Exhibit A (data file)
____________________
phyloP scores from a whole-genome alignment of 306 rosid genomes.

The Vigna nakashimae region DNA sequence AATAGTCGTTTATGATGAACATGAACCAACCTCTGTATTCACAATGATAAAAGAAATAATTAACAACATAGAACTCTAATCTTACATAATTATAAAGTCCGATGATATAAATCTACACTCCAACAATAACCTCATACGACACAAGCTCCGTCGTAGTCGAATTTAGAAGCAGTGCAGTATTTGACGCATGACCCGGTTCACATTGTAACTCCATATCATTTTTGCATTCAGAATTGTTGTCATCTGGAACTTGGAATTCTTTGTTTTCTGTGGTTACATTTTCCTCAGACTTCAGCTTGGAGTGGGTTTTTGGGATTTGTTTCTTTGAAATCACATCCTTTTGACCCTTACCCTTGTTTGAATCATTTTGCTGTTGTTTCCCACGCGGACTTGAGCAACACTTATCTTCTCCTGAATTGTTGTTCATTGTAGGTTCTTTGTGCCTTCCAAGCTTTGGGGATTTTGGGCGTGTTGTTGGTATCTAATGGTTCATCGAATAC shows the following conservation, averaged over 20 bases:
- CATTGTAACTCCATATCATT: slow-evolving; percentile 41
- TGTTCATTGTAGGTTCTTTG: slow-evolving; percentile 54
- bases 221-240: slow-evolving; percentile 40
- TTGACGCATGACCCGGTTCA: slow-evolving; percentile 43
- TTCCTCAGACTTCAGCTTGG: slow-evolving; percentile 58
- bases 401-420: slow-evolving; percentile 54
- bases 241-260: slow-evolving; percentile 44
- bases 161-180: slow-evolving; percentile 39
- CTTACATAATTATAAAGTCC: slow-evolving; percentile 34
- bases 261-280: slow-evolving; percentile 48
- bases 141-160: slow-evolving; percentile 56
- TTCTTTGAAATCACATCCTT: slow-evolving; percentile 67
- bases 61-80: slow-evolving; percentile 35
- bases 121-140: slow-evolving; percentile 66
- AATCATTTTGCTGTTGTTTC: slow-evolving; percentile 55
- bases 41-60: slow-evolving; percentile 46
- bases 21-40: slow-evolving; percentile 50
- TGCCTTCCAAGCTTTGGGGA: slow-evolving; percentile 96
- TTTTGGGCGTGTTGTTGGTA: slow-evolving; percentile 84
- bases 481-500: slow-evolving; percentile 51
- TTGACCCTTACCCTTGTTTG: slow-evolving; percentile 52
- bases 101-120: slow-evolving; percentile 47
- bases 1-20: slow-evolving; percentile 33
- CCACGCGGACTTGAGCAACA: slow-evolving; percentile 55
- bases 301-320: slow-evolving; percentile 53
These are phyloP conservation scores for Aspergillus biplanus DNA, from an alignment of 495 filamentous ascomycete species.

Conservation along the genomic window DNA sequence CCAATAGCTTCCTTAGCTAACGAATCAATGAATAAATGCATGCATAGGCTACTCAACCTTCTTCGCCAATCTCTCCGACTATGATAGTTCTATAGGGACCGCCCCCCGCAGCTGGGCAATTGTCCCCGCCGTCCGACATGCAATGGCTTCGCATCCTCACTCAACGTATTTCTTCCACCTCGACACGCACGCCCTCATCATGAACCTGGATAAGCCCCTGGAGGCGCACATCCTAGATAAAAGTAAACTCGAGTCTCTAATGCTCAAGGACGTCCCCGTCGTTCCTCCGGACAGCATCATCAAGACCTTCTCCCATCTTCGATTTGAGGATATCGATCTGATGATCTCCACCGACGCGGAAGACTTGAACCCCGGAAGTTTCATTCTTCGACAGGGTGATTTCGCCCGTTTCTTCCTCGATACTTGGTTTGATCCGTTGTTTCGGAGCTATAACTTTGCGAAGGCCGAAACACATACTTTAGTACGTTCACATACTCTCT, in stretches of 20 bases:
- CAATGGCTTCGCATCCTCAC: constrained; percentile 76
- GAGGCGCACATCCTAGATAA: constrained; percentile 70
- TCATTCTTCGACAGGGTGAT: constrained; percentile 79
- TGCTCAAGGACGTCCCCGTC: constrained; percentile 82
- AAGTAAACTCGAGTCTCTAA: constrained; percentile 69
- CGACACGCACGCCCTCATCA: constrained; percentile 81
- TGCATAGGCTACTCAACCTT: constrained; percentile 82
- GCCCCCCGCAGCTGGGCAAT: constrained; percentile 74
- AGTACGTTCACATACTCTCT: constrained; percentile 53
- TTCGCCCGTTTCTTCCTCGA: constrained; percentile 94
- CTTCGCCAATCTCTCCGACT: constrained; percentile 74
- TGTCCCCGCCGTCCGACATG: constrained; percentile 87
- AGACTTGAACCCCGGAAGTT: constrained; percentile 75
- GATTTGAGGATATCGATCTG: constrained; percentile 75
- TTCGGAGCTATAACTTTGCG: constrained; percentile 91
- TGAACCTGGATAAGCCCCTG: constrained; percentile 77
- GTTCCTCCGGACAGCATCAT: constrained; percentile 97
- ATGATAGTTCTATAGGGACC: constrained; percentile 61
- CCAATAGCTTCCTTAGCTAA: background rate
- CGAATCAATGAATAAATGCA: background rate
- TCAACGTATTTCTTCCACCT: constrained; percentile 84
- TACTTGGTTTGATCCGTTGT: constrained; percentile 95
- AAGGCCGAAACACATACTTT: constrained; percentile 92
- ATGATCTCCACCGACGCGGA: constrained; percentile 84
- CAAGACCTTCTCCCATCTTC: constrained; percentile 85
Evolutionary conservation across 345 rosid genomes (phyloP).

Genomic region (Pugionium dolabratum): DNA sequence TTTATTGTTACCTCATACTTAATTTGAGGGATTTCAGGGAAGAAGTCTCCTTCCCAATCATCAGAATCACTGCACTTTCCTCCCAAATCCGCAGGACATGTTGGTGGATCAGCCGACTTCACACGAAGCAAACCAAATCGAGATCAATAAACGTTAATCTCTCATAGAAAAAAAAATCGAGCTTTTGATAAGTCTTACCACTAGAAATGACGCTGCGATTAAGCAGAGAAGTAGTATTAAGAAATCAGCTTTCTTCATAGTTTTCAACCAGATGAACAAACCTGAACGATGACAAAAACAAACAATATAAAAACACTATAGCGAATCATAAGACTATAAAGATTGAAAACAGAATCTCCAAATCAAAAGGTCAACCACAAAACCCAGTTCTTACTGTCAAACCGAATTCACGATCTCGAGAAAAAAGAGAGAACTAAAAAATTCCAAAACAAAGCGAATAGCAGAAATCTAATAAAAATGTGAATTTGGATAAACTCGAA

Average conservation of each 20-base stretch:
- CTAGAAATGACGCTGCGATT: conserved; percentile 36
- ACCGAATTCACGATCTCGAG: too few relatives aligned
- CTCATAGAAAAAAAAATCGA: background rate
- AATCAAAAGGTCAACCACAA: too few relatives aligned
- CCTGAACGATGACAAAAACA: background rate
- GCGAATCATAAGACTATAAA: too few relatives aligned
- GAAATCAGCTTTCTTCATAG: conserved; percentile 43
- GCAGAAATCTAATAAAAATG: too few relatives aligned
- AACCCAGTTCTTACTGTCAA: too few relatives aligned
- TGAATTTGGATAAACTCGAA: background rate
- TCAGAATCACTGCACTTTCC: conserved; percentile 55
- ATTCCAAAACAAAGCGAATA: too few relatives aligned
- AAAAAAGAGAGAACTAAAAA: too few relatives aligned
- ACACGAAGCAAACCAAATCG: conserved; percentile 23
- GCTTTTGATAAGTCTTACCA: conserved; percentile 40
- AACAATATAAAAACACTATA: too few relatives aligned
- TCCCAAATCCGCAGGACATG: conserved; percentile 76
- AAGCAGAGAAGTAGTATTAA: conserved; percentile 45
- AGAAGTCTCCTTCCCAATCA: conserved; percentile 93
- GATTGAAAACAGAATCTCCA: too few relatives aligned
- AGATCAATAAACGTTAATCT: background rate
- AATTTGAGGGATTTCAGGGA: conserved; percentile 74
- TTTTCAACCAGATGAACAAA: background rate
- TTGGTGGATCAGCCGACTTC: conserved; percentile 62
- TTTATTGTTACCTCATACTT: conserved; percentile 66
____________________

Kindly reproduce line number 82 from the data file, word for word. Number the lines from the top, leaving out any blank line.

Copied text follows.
- TTTATTGTTACCTCATACTT: conserved; percentile 66